Before the Kansas City Chiefs-Jacksonville Jaguars playoff game on Jan. 21, Matthew Berry stood in the snow on the sideline next to Chris Simms. The two men were part of NBC’s “Football Night in America,” the most-watched pre-game show in sports.
The segment centered around prop bets, a subject Berry knows well considering his nearly 25-year career as a fantasy football writer and analyst.
On air, Berry predicted Jaguars quarterback Trevor Lawrence would go over 1.5 touchdown passes, mentioning the Chiefs had allowed the most passing touchdowns in the NFL during the regular season. And he said that Jaguars receiver Christian Kirk would have at least six catches, noting the Chiefs had yielded the most receptions to slot receivers in the league.
The projections proved correct. Lawrence threw for two touchdown passes, both to Kirk, who had nine catches for 105 yards in the team’s 27-17 loss.
That’s not to say Berry is flawless in his predictions. Like anyone, he has hits and misses. But just the fact that Berry was even in the position to give his informed opinion on a national show that millions of people watch is remarkable given his roots. He wasn’t an NFL player like Simms or an NFL coach like Tony Dungy, two of his “Football Night in America” colleagues.
No, Berry grew up dreaming of working in Hollywood as a writer. He did work in high school as a nighttime radio DJ for a classic rock station and worked for the student radio and television station at Syracuse.
Still, after graduating college in 1992, he moved to Los Angeles to pursue a career in screenwriting.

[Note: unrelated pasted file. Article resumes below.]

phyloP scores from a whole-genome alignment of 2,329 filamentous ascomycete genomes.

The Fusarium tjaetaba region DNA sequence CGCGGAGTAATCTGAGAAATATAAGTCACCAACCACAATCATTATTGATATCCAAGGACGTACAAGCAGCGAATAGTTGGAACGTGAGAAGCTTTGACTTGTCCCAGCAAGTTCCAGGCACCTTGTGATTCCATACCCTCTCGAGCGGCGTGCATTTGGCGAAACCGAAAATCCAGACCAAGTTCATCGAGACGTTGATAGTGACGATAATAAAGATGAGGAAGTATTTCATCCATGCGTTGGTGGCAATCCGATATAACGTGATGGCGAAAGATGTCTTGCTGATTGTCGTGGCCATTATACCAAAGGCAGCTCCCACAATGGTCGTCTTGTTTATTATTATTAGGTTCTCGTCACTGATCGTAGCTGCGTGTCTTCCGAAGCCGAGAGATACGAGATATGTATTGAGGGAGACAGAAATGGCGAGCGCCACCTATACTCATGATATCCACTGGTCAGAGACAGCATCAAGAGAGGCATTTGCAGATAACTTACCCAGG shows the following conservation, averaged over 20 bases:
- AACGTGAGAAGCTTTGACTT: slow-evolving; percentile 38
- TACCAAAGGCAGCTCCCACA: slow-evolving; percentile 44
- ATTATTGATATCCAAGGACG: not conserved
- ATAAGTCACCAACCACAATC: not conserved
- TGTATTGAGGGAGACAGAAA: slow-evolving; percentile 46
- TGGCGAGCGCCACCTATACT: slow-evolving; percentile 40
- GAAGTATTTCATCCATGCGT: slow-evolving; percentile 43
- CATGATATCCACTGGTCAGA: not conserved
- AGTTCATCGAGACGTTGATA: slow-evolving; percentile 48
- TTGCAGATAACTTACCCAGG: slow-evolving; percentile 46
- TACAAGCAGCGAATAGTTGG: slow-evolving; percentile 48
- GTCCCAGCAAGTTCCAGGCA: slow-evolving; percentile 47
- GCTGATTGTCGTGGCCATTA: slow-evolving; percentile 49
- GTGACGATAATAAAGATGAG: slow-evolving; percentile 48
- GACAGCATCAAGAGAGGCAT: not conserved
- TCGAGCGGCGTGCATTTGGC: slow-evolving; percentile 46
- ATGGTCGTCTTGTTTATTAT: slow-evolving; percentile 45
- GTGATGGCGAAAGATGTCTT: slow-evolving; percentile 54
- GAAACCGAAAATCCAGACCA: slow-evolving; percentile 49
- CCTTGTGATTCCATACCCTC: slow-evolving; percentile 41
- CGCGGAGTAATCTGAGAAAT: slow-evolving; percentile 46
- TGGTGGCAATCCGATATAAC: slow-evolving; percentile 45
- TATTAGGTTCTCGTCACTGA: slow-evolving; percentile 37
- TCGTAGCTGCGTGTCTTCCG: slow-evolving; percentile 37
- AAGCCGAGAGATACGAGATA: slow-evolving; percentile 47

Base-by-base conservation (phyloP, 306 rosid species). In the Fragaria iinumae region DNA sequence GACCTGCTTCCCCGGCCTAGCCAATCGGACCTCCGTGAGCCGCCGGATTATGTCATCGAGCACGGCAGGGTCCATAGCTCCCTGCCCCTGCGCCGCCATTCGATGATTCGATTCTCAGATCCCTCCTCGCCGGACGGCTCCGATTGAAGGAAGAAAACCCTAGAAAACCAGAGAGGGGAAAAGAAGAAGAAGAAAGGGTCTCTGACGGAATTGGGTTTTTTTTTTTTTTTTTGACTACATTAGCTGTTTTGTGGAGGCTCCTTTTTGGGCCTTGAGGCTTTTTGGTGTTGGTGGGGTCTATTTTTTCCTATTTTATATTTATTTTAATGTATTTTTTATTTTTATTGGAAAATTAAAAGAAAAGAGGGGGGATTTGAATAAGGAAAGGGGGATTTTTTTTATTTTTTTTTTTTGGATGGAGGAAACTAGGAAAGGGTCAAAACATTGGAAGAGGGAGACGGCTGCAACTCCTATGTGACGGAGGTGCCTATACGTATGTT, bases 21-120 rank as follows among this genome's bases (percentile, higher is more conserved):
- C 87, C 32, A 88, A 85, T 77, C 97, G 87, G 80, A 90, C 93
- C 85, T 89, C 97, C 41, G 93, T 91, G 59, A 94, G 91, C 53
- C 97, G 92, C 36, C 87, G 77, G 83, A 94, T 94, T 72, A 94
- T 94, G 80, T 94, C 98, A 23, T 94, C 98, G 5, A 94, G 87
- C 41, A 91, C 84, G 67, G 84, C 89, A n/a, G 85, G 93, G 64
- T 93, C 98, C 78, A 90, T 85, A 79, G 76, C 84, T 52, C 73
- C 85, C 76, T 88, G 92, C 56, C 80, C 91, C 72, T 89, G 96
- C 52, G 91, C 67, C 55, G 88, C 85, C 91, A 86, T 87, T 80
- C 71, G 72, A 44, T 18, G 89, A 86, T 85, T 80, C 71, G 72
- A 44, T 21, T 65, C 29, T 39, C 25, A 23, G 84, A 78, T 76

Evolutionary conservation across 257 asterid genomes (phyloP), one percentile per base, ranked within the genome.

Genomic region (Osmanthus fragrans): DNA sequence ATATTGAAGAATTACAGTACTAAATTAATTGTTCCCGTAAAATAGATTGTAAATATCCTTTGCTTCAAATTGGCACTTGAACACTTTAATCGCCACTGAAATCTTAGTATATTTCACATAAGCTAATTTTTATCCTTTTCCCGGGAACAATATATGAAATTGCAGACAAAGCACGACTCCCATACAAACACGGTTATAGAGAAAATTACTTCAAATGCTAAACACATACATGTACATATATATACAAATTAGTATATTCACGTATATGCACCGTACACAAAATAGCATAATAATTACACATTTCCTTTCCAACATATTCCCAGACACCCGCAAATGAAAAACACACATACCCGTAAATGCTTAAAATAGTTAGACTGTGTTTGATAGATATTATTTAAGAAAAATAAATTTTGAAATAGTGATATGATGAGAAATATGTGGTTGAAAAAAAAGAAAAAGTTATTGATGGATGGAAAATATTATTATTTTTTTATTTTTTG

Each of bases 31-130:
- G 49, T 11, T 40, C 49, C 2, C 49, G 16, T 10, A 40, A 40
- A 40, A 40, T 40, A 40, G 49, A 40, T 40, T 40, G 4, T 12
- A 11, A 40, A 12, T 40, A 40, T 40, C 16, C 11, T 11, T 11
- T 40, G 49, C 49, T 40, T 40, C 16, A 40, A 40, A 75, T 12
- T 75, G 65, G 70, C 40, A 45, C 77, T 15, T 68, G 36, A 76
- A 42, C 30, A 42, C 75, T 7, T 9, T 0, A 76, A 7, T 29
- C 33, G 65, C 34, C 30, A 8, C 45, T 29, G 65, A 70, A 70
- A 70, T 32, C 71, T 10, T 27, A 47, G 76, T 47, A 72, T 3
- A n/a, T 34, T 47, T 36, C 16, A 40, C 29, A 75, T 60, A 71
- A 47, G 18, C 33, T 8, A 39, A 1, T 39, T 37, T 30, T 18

“Professionally, I never thought I would be in front of the camera,” Berry said. “I always thought I would be behind the scenes as a writer and producer.”
And he did just that, writing for movies and television shows such as “Married…with Children,” a comedy that aired on Fox
“They wrote me back the next day and they said, ‘We looked you up on IMDB. Married…with Children is our favorite show of all time. You’re hired,’” Berry said. “Because I wrote mean wife jokes for Al Bundy, I was given the opportunity to write a free column for a low-trafficked website on the internet.”
Over the next few years, Berry continued working in Hollywood and writing for Rotoworld. He became known as “Talented Mr. Roto,” a nickname his wife thought of when they were watching “The Talented Mr. Ripley” movie that came out in 1999.
“I wanted a name that made me sound like an expert, but also one that was sort of goofy enough that let people know I didn’t take myself too seriously,” Berry said. “As I’m sitting there trying to come up with nicknames, my wife goes, ‘How about the Talented Mr. Roto?,’ I was like, ‘Brilliant. Sold. This is so over the top and silly.”
By 2004, Berry had developed a devoted audience who enjoyed his work, so he decided to go off on his own and start his own website. He paid someone $10,000 to build the website and content management system and brought along some contributors to write articles.
For the first year, Berry worked on the website while also juggling his Hollywood writing duties. In early 2005, he spoke with Eric Abrams, his longtime writing partner.
“I went to him and I said, ‘Listen, man. I’ll probably make no money at all. I’ll probably fall flat on my face. But I just want to be happy. I want to chase happiness, and the thing that make me happiest is this dumb little fantasy football website I’ve got. I’m just giving you a heads up. I’m giving you a year’s notice,’” Berry said.
Berry followed through on his promise, giving up screenwriting at the end of 2005. Early on, Berry didn’t have money for advertising or marketing, so he reached out to radio and television stations across the U.S., telling them he would come on the air for free as long as they promoted his website.
“A lot of people said yes to that,” Berry said. “Necessity is the mother of invention. I became a spokesperson because I had to be. I couldn’t afford one. I couldn’t afford to hire a celebrity or an athlete to go out and do this for me. I had to do it myself.”